Around two per cent of Britons have hypothyroidism – when the thyroid does not produce enough hormones – according to 2019 National Institute for Health and Care Excellence (NICE) data.
The thyroid, a small butterfly-shaped gland at the front of the windpipe whose job is to produce two hormones – triiodothyronine (T3) and thyroxine (T4) – that help regulate things like heart rate, body temperature and metabolism.
More than five percent of people over age 60 have an underactive thyroid, and women are 5 to 10 times more likely to be affected than men, NICE said.
People can also experience hyperthyroidism, which is when the same gland produces too much thyroid hormone.
A new study from the UK surveyed people with thyroid disorders.
Commissioned by Medichecks, a provider of home health screenings, it found that nearly three-quarters (71%) of respondents believe their health condition has negatively affected their sex life.
In particular, they experienced:
- low libido
- erectile dysfunction
- Reduced sexual satisfaction
- Difficulty reaching orgasm
An astonishing 70% of participants – both men and women – said they had experienced low libido, with 44% of male respondents reporting having erectile dysfunction.
More than a quarter (26 percent) said they had reduced sexual satisfaction and almost the same number (21 percent) said they had difficulty reaching orgasm.
Dr. Natasha Fernando, General Practitioner and Head of Clinical Excellence at Medichecks, explained: “Thyroid disorders are notoriously difficult to recognize because many of the symptoms, such as extreme fatigue, weight gain, muscle pain, depression, and slow movement and thinking, can also be linked to so many other conditions.
“The path to securing a diagnosis is not straightforward – and some people can be very reticent about talking about some of their symptoms, especially if it involves their sex lives and mental health. They may simply link a low libido, for example, to feeling tired or stressed at work and just try to fight.
“But if someone’s sex drive has dropped significantly, or they are experiencing erectile dysfunction, they shouldn’t suffer in silence.”
She urged people to always mention their low libido to a GP, “especially if some of the other more recognizable symptoms of thyroid dysfunction mentioned here also sound familiar.”
Most respondents (88 percent) said they had experienced mental health problems as a result of their condition, including low mood (76 percent), inability to think clearly or concentrate (71 percent), lack of motivation (70 percent percent percent) and feeling misunderstood (55 percent).
Just over half (52 percent) said they suffered from insomnia due to their thyroid disorder.
While targeted treatment can help alleviate many of the symptoms of thyroid problems, delays in diagnosis can leave many people struggling for months, even years, with debilitating health issues.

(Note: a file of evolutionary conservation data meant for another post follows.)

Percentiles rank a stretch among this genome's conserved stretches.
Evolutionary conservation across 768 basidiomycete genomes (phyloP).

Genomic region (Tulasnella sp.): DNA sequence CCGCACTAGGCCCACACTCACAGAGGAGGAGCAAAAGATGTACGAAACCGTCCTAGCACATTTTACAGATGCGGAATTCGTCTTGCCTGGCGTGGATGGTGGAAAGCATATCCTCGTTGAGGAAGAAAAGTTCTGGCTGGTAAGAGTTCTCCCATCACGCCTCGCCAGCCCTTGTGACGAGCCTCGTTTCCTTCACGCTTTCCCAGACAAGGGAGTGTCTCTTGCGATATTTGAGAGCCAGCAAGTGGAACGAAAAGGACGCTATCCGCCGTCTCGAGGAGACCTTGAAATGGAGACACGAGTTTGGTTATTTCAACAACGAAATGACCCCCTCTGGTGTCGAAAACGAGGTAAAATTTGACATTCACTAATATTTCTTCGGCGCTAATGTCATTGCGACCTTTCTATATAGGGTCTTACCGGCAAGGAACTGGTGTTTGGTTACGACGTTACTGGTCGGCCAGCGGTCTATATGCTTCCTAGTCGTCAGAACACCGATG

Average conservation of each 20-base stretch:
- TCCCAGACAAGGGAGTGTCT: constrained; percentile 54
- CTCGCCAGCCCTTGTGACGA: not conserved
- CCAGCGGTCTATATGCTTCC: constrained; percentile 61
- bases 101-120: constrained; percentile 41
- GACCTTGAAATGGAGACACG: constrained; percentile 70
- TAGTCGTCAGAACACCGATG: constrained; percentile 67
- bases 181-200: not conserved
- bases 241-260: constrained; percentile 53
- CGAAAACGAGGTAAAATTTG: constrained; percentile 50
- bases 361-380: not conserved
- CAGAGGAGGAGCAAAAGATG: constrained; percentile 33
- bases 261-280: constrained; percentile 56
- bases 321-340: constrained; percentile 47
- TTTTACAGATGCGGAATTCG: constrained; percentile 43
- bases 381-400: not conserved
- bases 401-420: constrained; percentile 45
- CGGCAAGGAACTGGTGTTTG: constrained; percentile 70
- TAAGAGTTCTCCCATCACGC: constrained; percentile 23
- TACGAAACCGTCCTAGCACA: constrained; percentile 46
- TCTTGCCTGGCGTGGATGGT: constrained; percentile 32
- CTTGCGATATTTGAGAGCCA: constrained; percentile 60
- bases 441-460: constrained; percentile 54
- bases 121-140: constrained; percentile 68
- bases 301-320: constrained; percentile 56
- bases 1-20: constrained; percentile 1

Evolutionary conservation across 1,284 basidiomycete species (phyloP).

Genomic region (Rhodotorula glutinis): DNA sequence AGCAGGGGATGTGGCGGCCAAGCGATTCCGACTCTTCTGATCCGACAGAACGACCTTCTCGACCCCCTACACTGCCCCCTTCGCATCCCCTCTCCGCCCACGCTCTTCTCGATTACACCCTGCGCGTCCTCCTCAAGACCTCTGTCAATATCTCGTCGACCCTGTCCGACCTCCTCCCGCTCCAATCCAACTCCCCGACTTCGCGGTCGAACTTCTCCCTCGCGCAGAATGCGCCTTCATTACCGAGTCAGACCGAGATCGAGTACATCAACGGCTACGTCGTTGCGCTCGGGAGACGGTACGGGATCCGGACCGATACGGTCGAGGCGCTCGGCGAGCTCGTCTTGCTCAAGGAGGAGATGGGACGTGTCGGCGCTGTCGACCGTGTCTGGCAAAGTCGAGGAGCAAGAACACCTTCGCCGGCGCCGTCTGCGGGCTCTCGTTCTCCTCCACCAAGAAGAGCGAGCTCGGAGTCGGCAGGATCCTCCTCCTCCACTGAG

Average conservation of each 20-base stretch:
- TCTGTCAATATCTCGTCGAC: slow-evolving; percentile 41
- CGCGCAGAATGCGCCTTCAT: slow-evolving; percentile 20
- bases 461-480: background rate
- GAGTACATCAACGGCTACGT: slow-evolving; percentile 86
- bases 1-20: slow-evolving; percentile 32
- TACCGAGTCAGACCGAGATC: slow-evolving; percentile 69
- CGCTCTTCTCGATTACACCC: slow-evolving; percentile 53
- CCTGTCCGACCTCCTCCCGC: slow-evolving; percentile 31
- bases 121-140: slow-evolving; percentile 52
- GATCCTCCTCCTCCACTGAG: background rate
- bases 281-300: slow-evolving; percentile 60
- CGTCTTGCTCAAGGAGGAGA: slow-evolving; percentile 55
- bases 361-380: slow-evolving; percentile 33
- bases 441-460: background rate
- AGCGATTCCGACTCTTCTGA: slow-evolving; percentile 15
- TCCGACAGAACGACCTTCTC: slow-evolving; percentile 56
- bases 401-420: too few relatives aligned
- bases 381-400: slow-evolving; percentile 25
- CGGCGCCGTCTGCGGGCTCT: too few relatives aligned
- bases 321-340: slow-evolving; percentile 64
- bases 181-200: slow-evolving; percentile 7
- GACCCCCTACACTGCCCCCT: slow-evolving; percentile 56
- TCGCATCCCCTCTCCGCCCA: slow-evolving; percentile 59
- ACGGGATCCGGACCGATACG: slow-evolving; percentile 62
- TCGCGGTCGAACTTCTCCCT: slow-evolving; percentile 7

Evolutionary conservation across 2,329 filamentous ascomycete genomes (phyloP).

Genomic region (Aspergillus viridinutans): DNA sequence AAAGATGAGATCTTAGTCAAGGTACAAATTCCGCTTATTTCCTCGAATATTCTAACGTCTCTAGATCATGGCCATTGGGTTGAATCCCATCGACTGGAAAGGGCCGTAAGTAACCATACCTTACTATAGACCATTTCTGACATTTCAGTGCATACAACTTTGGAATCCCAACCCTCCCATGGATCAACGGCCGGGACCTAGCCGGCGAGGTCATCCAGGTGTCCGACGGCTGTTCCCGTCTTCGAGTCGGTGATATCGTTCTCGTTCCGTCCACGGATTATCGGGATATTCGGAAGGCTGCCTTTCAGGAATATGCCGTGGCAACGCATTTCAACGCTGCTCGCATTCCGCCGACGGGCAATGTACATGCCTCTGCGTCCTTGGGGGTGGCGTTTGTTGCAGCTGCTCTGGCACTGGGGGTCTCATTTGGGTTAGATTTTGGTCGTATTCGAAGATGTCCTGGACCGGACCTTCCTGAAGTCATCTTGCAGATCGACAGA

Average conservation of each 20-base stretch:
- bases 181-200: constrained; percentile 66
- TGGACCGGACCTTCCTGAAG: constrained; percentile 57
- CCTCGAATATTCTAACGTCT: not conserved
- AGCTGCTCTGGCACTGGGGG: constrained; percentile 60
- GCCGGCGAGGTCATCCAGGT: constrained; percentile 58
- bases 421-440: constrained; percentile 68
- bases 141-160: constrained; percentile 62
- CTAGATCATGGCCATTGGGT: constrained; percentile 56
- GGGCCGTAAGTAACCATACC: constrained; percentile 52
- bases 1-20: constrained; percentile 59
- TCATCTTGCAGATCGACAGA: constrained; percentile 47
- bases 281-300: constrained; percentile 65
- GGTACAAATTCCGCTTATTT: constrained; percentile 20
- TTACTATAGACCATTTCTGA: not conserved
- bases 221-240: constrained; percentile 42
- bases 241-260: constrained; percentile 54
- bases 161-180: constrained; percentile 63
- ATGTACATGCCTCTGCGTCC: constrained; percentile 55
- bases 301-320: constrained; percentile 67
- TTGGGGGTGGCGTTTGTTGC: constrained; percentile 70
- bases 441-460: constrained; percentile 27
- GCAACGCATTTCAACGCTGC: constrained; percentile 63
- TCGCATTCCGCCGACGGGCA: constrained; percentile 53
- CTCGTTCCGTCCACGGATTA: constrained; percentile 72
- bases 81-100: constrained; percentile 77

Sure enough, 32 percent of Medichecks surveyed said they waited more than a year between starting their symptoms and receiving a diagnosis.
And 88% of respondents said they felt they had to take matters into their own hands to manage the condition.
The Doctor. Fernando urged anyone suffering from symptoms that could be thyroid-related to have ‘a comprehensive blood test’, which can be “a useful and discreet first step to help find out if your symptoms are thyroid-related or if there is something else.” wrong “.
Symptoms of an overactive or underactive thyroid
The thyroid is a small butterfly-shaped gland in the neck, just in front of the windpipe, which produces hormones that affect things like heart rate and body temperature.
An underactive thyroid gland (hypothyroidism) is where your thyroid gland does not produce enough hormones. When it produces too many hormones, it is known as an overactive thyroid or hyperthyroidism.
Both conditions cause different symptoms. Symptoms of an underactive thyroid are often similar to other conditions and often develop slowly, so you may not notice them for years.
- being sensitive to cold
- weight gain
- slow movements and thoughts
- muscle pain and weakness
- muscle cramps
- dry and scaly skin
- brittle hair and nails
- loss of libido
- pain, numbness, and tingling sensation in the hand and fingers
- irregular periods or heavy periods
If you have any of these symptoms, see a doctor and ask to be tested for an underactive thyroid.
Symptoms of an overactive thyroid:
- nervousness, anxiety and irritability
- mood swings
- difficulty sleeping
- persistent tiredness and weakness
- heat sensitivity
- swelling in the neck from an enlarged thyroid gland (goiter)
- an irregular and/or abnormally fast heart rate (palpitations)
- twitching or shaking
- weight loss
See a GP if you experience these symptoms.